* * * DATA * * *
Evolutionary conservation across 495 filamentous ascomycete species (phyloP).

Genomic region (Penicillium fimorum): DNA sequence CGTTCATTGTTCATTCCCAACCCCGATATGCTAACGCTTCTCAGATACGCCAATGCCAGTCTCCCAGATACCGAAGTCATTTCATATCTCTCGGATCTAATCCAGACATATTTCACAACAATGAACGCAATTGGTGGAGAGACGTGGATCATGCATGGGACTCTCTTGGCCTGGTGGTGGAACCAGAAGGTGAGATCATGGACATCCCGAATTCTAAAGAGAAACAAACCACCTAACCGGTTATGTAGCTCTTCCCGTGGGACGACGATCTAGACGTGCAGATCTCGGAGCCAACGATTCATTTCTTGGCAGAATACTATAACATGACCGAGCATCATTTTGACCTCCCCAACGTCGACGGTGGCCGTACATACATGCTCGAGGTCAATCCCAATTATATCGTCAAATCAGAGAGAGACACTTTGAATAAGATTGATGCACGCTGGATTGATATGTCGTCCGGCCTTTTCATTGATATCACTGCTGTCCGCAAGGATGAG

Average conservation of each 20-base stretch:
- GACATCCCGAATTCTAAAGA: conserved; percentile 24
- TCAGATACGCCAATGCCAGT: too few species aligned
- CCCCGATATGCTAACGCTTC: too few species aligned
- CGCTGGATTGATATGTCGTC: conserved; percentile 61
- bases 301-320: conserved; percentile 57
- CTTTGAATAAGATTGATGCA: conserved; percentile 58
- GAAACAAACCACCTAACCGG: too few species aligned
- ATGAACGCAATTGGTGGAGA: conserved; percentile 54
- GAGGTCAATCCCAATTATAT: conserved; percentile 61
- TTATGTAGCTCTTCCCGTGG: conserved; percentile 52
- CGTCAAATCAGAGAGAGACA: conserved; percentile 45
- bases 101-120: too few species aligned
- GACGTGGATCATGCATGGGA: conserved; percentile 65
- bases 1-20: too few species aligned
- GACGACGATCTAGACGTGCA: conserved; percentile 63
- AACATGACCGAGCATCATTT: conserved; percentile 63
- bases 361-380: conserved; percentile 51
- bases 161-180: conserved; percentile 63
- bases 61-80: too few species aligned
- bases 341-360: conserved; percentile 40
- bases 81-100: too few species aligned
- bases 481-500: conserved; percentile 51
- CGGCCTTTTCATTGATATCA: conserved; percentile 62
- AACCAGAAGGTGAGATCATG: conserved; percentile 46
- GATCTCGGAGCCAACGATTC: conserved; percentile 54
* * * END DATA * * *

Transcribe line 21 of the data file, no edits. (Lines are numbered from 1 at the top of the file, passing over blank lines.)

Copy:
- bases 161-180: conserved; percentile 63